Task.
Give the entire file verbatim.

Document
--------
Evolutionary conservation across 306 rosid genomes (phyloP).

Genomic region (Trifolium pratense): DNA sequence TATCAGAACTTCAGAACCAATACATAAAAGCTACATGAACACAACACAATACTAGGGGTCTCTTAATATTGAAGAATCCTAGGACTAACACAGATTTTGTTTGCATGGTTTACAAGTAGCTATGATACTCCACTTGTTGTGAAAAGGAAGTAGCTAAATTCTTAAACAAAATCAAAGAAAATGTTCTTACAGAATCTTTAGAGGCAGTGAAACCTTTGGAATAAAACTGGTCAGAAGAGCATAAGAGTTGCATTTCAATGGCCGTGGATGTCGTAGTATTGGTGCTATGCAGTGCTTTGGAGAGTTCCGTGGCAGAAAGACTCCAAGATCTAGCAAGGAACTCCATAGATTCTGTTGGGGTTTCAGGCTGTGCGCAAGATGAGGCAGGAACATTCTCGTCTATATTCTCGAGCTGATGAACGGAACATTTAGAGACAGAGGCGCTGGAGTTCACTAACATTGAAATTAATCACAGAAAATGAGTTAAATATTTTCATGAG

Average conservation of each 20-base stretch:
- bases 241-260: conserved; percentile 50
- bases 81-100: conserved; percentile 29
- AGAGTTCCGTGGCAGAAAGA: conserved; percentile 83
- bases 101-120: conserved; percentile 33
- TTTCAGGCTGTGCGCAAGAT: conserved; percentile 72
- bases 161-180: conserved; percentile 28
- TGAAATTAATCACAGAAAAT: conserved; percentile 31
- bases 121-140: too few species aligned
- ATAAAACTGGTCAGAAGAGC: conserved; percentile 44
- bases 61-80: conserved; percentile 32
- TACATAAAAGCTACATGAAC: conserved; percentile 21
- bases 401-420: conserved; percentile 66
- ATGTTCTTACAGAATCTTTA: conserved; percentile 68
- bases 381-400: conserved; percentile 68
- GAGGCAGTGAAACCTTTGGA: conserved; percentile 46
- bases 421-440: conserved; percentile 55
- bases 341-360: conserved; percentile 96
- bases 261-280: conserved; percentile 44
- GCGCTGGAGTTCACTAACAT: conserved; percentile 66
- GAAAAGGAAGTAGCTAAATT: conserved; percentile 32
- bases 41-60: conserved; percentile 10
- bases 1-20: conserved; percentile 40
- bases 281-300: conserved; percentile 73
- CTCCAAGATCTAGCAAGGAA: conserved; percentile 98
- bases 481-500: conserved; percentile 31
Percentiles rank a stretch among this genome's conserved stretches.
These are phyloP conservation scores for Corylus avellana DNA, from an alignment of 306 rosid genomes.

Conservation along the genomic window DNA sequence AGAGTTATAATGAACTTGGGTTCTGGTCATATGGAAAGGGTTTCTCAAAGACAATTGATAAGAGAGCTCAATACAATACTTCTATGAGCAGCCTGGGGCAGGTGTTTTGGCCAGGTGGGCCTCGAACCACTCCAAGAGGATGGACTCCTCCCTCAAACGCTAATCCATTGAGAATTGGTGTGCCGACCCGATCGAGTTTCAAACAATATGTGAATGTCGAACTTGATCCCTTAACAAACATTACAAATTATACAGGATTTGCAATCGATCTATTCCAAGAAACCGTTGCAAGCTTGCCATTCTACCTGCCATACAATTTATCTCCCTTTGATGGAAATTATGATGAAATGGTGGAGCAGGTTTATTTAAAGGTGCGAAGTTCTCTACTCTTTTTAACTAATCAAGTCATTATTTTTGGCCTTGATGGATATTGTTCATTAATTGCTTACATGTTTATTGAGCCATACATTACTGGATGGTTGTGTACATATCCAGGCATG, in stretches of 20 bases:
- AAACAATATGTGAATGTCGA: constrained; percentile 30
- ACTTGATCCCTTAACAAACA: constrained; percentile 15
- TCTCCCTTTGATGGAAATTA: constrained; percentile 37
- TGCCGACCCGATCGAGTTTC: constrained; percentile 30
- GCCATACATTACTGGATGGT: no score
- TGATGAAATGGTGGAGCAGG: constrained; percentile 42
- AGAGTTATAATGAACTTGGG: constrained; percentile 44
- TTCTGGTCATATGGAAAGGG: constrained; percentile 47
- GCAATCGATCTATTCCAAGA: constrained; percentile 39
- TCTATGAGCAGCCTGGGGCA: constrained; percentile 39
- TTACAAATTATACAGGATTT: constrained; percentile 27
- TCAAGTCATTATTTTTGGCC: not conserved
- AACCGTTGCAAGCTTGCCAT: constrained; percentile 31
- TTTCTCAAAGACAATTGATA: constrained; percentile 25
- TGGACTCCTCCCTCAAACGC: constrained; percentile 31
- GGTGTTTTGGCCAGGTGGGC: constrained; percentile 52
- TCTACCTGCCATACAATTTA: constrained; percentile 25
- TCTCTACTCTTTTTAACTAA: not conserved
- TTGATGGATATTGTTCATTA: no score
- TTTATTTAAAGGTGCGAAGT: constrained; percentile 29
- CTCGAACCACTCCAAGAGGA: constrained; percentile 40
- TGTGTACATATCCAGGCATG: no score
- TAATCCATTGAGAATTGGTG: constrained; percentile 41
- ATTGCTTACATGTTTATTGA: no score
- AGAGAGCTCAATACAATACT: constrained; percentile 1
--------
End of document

Evolutionary conservation across 306 rosid genomes (phyloP).

Genomic region (Trifolium pratense): DNA sequence TATCAGAACTTCAGAACCAATACATAAAAGCTACATGAACACAACACAATACTAGGGGTCTCTTAATATTGAAGAATCCTAGGACTAACACAGATTTTGTTTGCATGGTTTACAAGTAGCTATGATACTCCACTTGTTGTGAAAAGGAAGTAGCTAAATTCTTAAACAAAATCAAAGAAAATGTTCTTACAGAATCTTTAGAGGCAGTGAAACCTTTGGAATAAAACTGGTCAGAAGAGCATAAGAGTTGCATTTCAATGGCCGTGGATGTCGTAGTATTGGTGCTATGCAGTGCTTTGGAGAGTTCCGTGGCAGAAAGACTCCAAGATCTAGCAAGGAACTCCATAGATTCTGTTGGGGTTTCAGGCTGTGCGCAAGATGAGGCAGGAACATTCTCGTCTATATTCTCGAGCTGATGAACGGAACATTTAGAGACAGAGGCGCTGGAGTTCACTAACATTGAAATTAATCACAGAAAATGAGTTAAATATTTTCATGAG

Average conservation of each 20-base stretch:
- bases 241-260: conserved; percentile 50
- bases 81-100: conserved; percentile 29
- AGAGTTCCGTGGCAGAAAGA: conserved; percentile 83
- bases 101-120: conserved; percentile 33
- TTTCAGGCTGTGCGCAAGAT: conserved; percentile 72
- bases 161-180: conserved; percentile 28
- TGAAATTAATCACAGAAAAT: conserved; percentile 31
- bases 121-140: too few species aligned
- ATAAAACTGGTCAGAAGAGC: conserved; percentile 44
- bases 61-80: conserved; percentile 32
- TACATAAAAGCTACATGAAC: conserved; percentile 21
- bases 401-420: conserved; percentile 66
- ATGTTCTTACAGAATCTTTA: conserved; percentile 68
- bases 381-400: conserved; percentile 68
- GAGGCAGTGAAACCTTTGGA: conserved; percentile 46
- bases 421-440: conserved; percentile 55
- bases 341-360: conserved; percentile 96
- bases 261-280: conserved; percentile 44
- GCGCTGGAGTTCACTAACAT: conserved; percentile 66
- GAAAAGGAAGTAGCTAAATT: conserved; percentile 32
- bases 41-60: conserved; percentile 10
- bases 1-20: conserved; percentile 40
- bases 281-300: conserved; percentile 73
- CTCCAAGATCTAGCAAGGAA: conserved; percentile 98
- bases 481-500: conserved; percentile 31
Percentiles rank a stretch among this genome's conserved stretches.
These are phyloP conservation scores for Corylus avellana DNA, from an alignment of 306 rosid genomes.

Conservation along the genomic window DNA sequence AGAGTTATAATGAACTTGGGTTCTGGTCATATGGAAAGGGTTTCTCAAAGACAATTGATAAGAGAGCTCAATACAATACTTCTATGAGCAGCCTGGGGCAGGTGTTTTGGCCAGGTGGGCCTCGAACCACTCCAAGAGGATGGACTCCTCCCTCAAACGCTAATCCATTGAGAATTGGTGTGCCGACCCGATCGAGTTTCAAACAATATGTGAATGTCGAACTTGATCCCTTAACAAACATTACAAATTATACAGGATTTGCAATCGATCTATTCCAAGAAACCGTTGCAAGCTTGCCATTCTACCTGCCATACAATTTATCTCCCTTTGATGGAAATTATGATGAAATGGTGGAGCAGGTTTATTTAAAGGTGCGAAGTTCTCTACTCTTTTTAACTAATCAAGTCATTATTTTTGGCCTTGATGGATATTGTTCATTAATTGCTTACATGTTTATTGAGCCATACATTACTGGATGGTTGTGTACATATCCAGGCATG, in stretches of 20 bases:
- AAACAATATGTGAATGTCGA: constrained; percentile 30
- ACTTGATCCCTTAACAAACA: constrained; percentile 15
- TCTCCCTTTGATGGAAATTA: constrained; percentile 37
- TGCCGACCCGATCGAGTTTC: constrained; percentile 30
- GCCATACATTACTGGATGGT: no score
- TGATGAAATGGTGGAGCAGG: constrained; percentile 42
- AGAGTTATAATGAACTTGGG: constrained; percentile 44
- TTCTGGTCATATGGAAAGGG: constrained; percentile 47
- GCAATCGATCTATTCCAAGA: constrained; percentile 39
- TCTATGAGCAGCCTGGGGCA: constrained; percentile 39
- TTACAAATTATACAGGATTT: constrained; percentile 27
- TCAAGTCATTATTTTTGGCC: not conserved
- AACCGTTGCAAGCTTGCCAT: constrained; percentile 31
- TTTCTCAAAGACAATTGATA: constrained; percentile 25
- TGGACTCCTCCCTCAAACGC: constrained; percentile 31
- GGTGTTTTGGCCAGGTGGGC: constrained; percentile 52
- TCTACCTGCCATACAATTTA: constrained; percentile 25
- TCTCTACTCTTTTTAACTAA: not conserved
- TTGATGGATATTGTTCATTA: no score
- TTTATTTAAAGGTGCGAAGT: constrained; percentile 29
- CTCGAACCACTCCAAGAGGA: constrained; percentile 40
- TGTGTACATATCCAGGCATG: no score
- TAATCCATTGAGAATTGGTG: constrained; percentile 41
- ATTGCTTACATGTTTATTGA: no score
- AGAGAGCTCAATACAATACT: constrained; percentile 1